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Don't keep pushing. I am not ok.


I remember the routine of picking up my father in law early in the morning on the way to the hospital to see my mother in law, who was very unwell. I stayed for an hour with her and then went to work. It was about 5 days into that routine and I noticed my stress levels had reached their top range. Actually they were way past my coping limits. I had also just had two weeks being primary carer for my own dad who was unwell and I was so I was very sad and emotionally spent.

There was also a great deal of change at my work, new strategies, new plans and a request for me to take on more responsibility. I could barely hold my own head up, let support my family and now more work.

Work knew what was going on in my personal life and provided some level of flexibility but only when it suited them. When I was primary carer for my dad, I asked to have meetings clumped on the same days so I could work from home a few days a week, that request was not respected. And then when my mother in law deteriorated I asked to have some time off and there was a suggestion I did not have any leave. Instead of hearing my calls for help, their priority was for me to be at meetings and continue to contribute to the business.

My ability to maintain my work, my grief and my family was diminishing fast. And when my dad went into hospital again, it was my last straw. But instead of asking me if I was ok, my work kept piling on the expectations. More client meetings, more strategies for the business, more forecasting and more conversations about my ability to be present, kind and considerate during the change process. I just couldn't do that. I had nothing left for me, my family or my colleagues.

So I told my work how I was feeling and showed them my vulnerabilities. Even then, they never asked me for what I needed or if I was ok. There was sympathy but mostly irritation, as I was key to their business and I was falling apart at the seams.

If I had only been offered some time to heal. A week or so would have helped. But no one actually asked me what I needed or how they could help. Life happens and it can be really difficult. Sometimes the hits make it a bit hard to stand up by yourself. It is these times when you have to know that there is always help and there is always support even though it may not seem that way in the environment you are in.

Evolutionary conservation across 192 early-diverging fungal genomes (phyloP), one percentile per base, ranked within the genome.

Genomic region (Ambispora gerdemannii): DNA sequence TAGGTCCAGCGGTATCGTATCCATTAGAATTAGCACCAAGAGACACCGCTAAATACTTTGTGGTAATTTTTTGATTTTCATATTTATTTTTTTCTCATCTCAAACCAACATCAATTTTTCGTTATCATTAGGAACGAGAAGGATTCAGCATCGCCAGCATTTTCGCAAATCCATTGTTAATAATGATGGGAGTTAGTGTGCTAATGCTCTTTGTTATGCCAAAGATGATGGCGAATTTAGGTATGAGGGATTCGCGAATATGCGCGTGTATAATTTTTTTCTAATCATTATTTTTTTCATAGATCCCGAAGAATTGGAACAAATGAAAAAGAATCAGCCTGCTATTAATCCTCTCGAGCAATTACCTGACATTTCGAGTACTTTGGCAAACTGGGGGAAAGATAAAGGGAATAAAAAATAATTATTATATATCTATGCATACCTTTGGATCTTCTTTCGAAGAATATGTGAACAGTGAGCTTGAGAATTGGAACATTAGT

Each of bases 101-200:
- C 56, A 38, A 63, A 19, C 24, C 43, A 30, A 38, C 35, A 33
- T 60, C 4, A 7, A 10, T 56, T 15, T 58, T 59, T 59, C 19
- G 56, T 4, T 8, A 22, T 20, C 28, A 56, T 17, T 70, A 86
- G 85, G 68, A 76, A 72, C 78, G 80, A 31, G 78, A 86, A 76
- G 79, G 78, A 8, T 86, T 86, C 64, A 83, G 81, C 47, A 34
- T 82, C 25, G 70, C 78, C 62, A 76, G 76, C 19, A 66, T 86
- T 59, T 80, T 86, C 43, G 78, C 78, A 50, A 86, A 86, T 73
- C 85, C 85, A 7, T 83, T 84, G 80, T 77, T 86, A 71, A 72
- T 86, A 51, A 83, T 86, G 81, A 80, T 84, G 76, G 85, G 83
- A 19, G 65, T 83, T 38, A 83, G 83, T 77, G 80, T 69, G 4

People generally behave unpredictably when they are stressed. This unpredictable behaviour can cause you to avoid them or judge them. Maybe just sense that the person you are avoiding or judging might need a little help, a little direction toward support, a small gesture of kindness or maybe just a little juggle in their work setup to release the pressure.

Ask your friends, ask your colleagues, ask, ask and ask again. Can I help?  What do you need? Take notice of those around you and know where you can turn if the conversation gets hard and you need an extra professional hand, there are plenty available.

I eventually left that organisation, as I did not have anymore to give. However that is not a good solution for any person. Supporting your employees and your colleagues, knowing their limitations and balancing their lives with your expectations as a business, is what truly makes a great leaders and even better organisations.

Reach out to someone and just have a conversation about how they are or what is going on for them. It will make a difference, believe me.

For a further conversation about coaching, please contact me: louise.bodlander@llbc.com.au or my contact page. 

September 2017

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